In search of a cure for autism

Parents spend thousands on therapies that claim to help autistic children live normal lives, but most of them are unproven. Now doctors aim to find out what really works
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Indy Lifestyle Online

When Tim was diagnosed with autism five years ago, his parents were told he would be unlikely to speak or make relationships. Now aged seven and doing well in mainstream primary school, he and his family are moving to a new town and a fresh start. His mother, Andrea, believes that only other people's memories of his autistic past will hamper his future as a normally developing child.

When Tim was diagnosed with autism five years ago, his parents were told he would be unlikely to speak or make relationships. Now aged seven and doing well in mainstream primary school, he and his family are moving to a new town and a fresh start. His mother, Andrea, believes that only other people's memories of his autistic past will hamper his future as a normally developing child.

His advances have occurred as a result of working with an intensive educational intervention programme - paid for by his local educational authority but unproven as a clinical intervention. And in the field of autism therapy, it is not unique in this respect.

Of the hundreds of remedies and interventions on offer to the half-million people with autism, of whom 100,000 are children, virtually none has been subjected to the stringent scientific evaluation required throughout the rest of health care.

"Evidence-based practice has passed autism by," says Richard Mills, the research director at the National Autistic Society (NAS). "Only eight per cent of the research budget spent on the disorder is spent on interventions. As a result, there is no reliable guidance available to desperate parents. Doctors are just as much in the dark as parents and often less wise because they think they know all the answers."

Inevitably, parents turn to the internet for help and the pressure to make the right choices can be overwhelming. There are a dozen or more intensive educational programmes for young children, of the type that have helped Tim. There are flash cards and behavioural therapies, diets that restrict what the child eats or add expensive supplements, not to mention opportunities to swim with dolphins. Drugs are equally under-investigated. Seven out of 10 children with autism are taking prescription drugs, including ritalin, SSRIs, major tranquillisers and anti-psychotics, none of which has been tested for people with autism or adequately studied in children. "Most parents start by believing that the disorder can be cured and throw themselves into researching therapies," says Andrea Spinks, the mother of eight-year-old, severely autistic Emily. "The paediatrician who diagnosed Emily gave us no advice whatsoever. So every time you hear of something new, you get terrified that you're missing the one therapy that will make all the difference."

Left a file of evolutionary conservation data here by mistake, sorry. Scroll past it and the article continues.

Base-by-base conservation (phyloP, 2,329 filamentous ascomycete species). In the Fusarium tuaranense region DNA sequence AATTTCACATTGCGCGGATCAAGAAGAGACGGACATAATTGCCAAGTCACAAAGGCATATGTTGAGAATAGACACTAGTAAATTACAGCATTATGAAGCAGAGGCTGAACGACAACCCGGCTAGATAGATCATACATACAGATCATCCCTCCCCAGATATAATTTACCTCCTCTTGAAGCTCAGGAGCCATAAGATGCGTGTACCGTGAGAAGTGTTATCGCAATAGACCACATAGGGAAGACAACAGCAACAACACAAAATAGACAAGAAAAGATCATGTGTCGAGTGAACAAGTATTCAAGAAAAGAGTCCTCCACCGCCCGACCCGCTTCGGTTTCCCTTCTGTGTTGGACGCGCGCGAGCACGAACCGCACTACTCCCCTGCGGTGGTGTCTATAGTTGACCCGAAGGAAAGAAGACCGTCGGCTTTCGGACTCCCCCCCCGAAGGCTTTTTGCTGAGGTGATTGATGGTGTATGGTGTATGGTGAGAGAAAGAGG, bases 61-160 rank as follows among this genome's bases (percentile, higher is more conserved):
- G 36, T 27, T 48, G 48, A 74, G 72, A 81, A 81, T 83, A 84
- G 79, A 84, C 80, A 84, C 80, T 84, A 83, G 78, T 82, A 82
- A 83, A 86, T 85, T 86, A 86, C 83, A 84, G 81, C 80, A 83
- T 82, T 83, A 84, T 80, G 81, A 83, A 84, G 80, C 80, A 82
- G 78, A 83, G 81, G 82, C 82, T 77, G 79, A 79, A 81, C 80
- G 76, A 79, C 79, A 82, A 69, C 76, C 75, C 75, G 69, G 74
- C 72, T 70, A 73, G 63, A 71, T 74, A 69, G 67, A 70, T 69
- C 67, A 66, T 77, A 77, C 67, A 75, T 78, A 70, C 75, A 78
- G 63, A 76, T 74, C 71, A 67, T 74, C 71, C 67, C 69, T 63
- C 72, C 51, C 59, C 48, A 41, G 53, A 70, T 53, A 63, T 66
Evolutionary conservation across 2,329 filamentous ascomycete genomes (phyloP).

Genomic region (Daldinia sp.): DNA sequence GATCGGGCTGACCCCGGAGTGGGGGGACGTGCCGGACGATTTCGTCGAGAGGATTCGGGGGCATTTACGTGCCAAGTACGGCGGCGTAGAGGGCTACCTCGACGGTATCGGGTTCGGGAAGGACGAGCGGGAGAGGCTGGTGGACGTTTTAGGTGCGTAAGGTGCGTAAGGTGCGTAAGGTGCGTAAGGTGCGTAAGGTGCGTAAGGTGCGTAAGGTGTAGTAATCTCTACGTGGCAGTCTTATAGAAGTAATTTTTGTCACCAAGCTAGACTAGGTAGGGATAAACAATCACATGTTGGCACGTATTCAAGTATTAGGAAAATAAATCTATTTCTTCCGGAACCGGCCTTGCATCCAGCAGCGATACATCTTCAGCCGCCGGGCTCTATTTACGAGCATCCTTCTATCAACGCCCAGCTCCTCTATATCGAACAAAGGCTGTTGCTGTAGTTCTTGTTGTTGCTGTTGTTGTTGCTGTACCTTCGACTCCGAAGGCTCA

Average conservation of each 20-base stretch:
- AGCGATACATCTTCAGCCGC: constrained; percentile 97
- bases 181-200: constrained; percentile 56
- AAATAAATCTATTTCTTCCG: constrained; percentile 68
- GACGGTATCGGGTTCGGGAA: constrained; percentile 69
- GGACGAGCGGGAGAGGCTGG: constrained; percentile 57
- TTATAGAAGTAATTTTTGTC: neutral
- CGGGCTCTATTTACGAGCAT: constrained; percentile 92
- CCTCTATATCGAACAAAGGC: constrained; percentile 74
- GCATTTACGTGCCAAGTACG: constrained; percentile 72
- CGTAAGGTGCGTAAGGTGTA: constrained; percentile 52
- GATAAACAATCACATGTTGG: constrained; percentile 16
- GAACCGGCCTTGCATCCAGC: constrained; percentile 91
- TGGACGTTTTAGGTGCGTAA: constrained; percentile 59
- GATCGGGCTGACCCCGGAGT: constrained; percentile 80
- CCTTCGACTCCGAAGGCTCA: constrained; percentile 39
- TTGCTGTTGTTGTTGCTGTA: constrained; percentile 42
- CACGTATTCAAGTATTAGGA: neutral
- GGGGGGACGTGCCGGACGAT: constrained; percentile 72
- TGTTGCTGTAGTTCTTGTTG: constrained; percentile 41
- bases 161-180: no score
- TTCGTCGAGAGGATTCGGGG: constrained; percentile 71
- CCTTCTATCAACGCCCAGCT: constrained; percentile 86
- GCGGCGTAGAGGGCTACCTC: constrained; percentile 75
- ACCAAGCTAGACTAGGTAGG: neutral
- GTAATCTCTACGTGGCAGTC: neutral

Such pressures can prove expensive. Patrick Armstrong's parents have spent £45,000 in the two years since he was diagnosed with autism at the age of two - a substantial amount of which was not money well spent. Beverley Armstrong paid £3,000 to a "verbal behaviour consultant", who taught Patrick sign language and then left without giving notice. Another £1,000 went on a workshop that would have "taught Patrick as though he was a robot". And £250 went on an hour's telephone consultation with a nutritionist "who basically told me to make sure he ate his vegetables".

At last, however, change is on the way. The Autism Intervention Research Trust was set up last month to fund research both to "halt the exploitation and the wasted time and money on inappropriate methods of treatment" and to find out what works.

"Good advice, based on impartial scientific evaluation, is very hard for parents and many professionals to find," the Trust's chairman, Geoffrey Maddell, said at its launch. "Yet without effective and timely intervention, the consequences for the individual and the family can be devastating" - implying what many parents believe that, never mind the cause of autism, far more can be done to improve the life skills of children who have to live with the disorder.

The Trust, which has the support of leading international academics and will draw funding from the Government and the research bodies, has already begun work by drawing up a list of priorities, based on a survey carried out among the NAS membership. The initial task will be to provide doctors, and eventually parents, with a website that gives detailed information about the latest advances and methods of intervention, including claims that are being made about each therapy and how those claims stand up to scientific evaluation.

Parents are most keen to get an assessment of biomedical interventions, particularly diets and vitamin supplements - which are likely to be among the first candidates for evaluation. More tricky will be an assessment of the early intervention programmes, which appear to promise the greatest benefit and, at up to £40,000 a year per child, are by far the most expensive - not least, says Mills, because the wide autistic spectrum means that what works for one child will not necessarily help another.